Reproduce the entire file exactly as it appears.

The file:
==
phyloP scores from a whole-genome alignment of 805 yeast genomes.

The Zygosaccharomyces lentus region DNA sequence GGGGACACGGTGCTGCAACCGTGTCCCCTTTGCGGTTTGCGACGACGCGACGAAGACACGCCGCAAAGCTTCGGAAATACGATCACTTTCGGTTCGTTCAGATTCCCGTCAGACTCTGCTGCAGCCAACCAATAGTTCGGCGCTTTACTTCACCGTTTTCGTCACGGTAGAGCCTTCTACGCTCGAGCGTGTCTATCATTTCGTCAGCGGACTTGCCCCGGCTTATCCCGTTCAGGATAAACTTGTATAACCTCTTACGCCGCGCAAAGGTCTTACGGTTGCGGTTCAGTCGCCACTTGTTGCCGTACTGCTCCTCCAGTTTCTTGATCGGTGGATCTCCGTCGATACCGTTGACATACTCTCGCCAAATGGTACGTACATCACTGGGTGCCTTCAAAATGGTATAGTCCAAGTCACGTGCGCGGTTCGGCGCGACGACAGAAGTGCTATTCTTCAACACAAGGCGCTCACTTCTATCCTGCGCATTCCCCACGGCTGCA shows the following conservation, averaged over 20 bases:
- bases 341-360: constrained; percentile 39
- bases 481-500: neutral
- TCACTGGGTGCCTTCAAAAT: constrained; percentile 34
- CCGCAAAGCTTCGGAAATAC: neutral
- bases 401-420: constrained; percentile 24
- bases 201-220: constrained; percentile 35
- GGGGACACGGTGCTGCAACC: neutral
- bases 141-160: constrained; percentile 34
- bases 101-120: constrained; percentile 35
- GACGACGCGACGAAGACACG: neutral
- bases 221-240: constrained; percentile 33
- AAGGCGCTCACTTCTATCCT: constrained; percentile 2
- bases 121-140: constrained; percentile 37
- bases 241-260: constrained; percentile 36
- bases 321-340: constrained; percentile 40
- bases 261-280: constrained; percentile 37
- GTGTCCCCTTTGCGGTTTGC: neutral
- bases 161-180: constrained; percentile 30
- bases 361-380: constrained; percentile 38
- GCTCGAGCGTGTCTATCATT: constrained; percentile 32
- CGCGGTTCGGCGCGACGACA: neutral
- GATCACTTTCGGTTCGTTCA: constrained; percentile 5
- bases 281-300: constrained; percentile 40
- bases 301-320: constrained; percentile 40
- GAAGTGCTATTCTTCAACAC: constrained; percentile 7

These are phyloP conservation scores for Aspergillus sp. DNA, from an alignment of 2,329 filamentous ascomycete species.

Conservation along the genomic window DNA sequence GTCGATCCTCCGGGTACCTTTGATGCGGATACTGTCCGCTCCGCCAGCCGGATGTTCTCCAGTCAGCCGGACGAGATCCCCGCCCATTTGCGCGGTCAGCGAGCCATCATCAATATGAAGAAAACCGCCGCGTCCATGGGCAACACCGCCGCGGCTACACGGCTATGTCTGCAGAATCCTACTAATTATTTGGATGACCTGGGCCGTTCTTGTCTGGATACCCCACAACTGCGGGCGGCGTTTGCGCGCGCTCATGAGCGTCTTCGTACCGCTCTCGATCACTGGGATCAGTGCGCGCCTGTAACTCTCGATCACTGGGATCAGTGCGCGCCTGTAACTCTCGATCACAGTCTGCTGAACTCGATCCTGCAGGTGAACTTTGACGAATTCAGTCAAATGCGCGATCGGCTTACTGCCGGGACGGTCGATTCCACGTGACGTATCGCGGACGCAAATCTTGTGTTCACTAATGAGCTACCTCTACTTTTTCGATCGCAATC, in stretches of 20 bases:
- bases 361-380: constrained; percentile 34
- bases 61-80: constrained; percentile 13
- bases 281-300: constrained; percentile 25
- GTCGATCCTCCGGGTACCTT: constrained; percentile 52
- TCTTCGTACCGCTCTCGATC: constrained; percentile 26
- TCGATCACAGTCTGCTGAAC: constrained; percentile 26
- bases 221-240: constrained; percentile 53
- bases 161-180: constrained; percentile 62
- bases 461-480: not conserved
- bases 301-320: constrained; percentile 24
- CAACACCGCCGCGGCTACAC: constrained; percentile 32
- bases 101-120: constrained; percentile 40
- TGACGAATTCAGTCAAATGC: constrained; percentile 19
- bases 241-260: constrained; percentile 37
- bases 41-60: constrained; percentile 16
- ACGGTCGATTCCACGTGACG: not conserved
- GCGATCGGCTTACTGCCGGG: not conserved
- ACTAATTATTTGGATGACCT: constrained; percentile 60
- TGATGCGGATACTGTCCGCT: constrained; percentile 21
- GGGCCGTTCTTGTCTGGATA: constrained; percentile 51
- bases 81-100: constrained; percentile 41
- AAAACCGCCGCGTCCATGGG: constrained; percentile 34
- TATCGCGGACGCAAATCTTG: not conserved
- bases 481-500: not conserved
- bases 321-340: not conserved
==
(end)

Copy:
phyloP scores from a whole-genome alignment of 805 yeast genomes.

The Zygosaccharomyces lentus region DNA sequence GGGGACACGGTGCTGCAACCGTGTCCCCTTTGCGGTTTGCGACGACGCGACGAAGACACGCCGCAAAGCTTCGGAAATACGATCACTTTCGGTTCGTTCAGATTCCCGTCAGACTCTGCTGCAGCCAACCAATAGTTCGGCGCTTTACTTCACCGTTTTCGTCACGGTAGAGCCTTCTACGCTCGAGCGTGTCTATCATTTCGTCAGCGGACTTGCCCCGGCTTATCCCGTTCAGGATAAACTTGTATAACCTCTTACGCCGCGCAAAGGTCTTACGGTTGCGGTTCAGTCGCCACTTGTTGCCGTACTGCTCCTCCAGTTTCTTGATCGGTGGATCTCCGTCGATACCGTTGACATACTCTCGCCAAATGGTACGTACATCACTGGGTGCCTTCAAAATGGTATAGTCCAAGTCACGTGCGCGGTTCGGCGCGACGACAGAAGTGCTATTCTTCAACACAAGGCGCTCACTTCTATCCTGCGCATTCCCCACGGCTGCA shows the following conservation, averaged over 20 bases:
- bases 341-360: constrained; percentile 39
- bases 481-500: neutral
- TCACTGGGTGCCTTCAAAAT: constrained; percentile 34
- CCGCAAAGCTTCGGAAATAC: neutral
- bases 401-420: constrained; percentile 24
- bases 201-220: constrained; percentile 35
- GGGGACACGGTGCTGCAACC: neutral
- bases 141-160: constrained; percentile 34
- bases 101-120: constrained; percentile 35
- GACGACGCGACGAAGACACG: neutral
- bases 221-240: constrained; percentile 33
- AAGGCGCTCACTTCTATCCT: constrained; percentile 2
- bases 121-140: constrained; percentile 37
- bases 241-260: constrained; percentile 36
- bases 321-340: constrained; percentile 40
- bases 261-280: constrained; percentile 37
- GTGTCCCCTTTGCGGTTTGC: neutral
- bases 161-180: constrained; percentile 30
- bases 361-380: constrained; percentile 38
- GCTCGAGCGTGTCTATCATT: constrained; percentile 32
- CGCGGTTCGGCGCGACGACA: neutral
- GATCACTTTCGGTTCGTTCA: constrained; percentile 5
- bases 281-300: constrained; percentile 40
- bases 301-320: constrained; percentile 40
- GAAGTGCTATTCTTCAACAC: constrained; percentile 7

These are phyloP conservation scores for Aspergillus sp. DNA, from an alignment of 2,329 filamentous ascomycete species.

Conservation along the genomic window DNA sequence GTCGATCCTCCGGGTACCTTTGATGCGGATACTGTCCGCTCCGCCAGCCGGATGTTCTCCAGTCAGCCGGACGAGATCCCCGCCCATTTGCGCGGTCAGCGAGCCATCATCAATATGAAGAAAACCGCCGCGTCCATGGGCAACACCGCCGCGGCTACACGGCTATGTCTGCAGAATCCTACTAATTATTTGGATGACCTGGGCCGTTCTTGTCTGGATACCCCACAACTGCGGGCGGCGTTTGCGCGCGCTCATGAGCGTCTTCGTACCGCTCTCGATCACTGGGATCAGTGCGCGCCTGTAACTCTCGATCACTGGGATCAGTGCGCGCCTGTAACTCTCGATCACAGTCTGCTGAACTCGATCCTGCAGGTGAACTTTGACGAATTCAGTCAAATGCGCGATCGGCTTACTGCCGGGACGGTCGATTCCACGTGACGTATCGCGGACGCAAATCTTGTGTTCACTAATGAGCTACCTCTACTTTTTCGATCGCAATC, in stretches of 20 bases:
- bases 361-380: constrained; percentile 34
- bases 61-80: constrained; percentile 13
- bases 281-300: constrained; percentile 25
- GTCGATCCTCCGGGTACCTT: constrained; percentile 52
- TCTTCGTACCGCTCTCGATC: constrained; percentile 26
- TCGATCACAGTCTGCTGAAC: constrained; percentile 26
- bases 221-240: constrained; percentile 53
- bases 161-180: constrained; percentile 62
- bases 461-480: not conserved
- bases 301-320: constrained; percentile 24
- CAACACCGCCGCGGCTACAC: constrained; percentile 32
- bases 101-120: constrained; percentile 40
- TGACGAATTCAGTCAAATGC: constrained; percentile 19
- bases 241-260: constrained; percentile 37
- bases 41-60: constrained; percentile 16
- ACGGTCGATTCCACGTGACG: not conserved
- GCGATCGGCTTACTGCCGGG: not conserved
- ACTAATTATTTGGATGACCT: constrained; percentile 60
- TGATGCGGATACTGTCCGCT: constrained; percentile 21
- GGGCCGTTCTTGTCTGGATA: constrained; percentile 51
- bases 81-100: constrained; percentile 41
- AAAACCGCCGCGTCCATGGG: constrained; percentile 34
- TATCGCGGACGCAAATCTTG: not conserved
- bases 481-500: not conserved
- bases 321-340: not conserved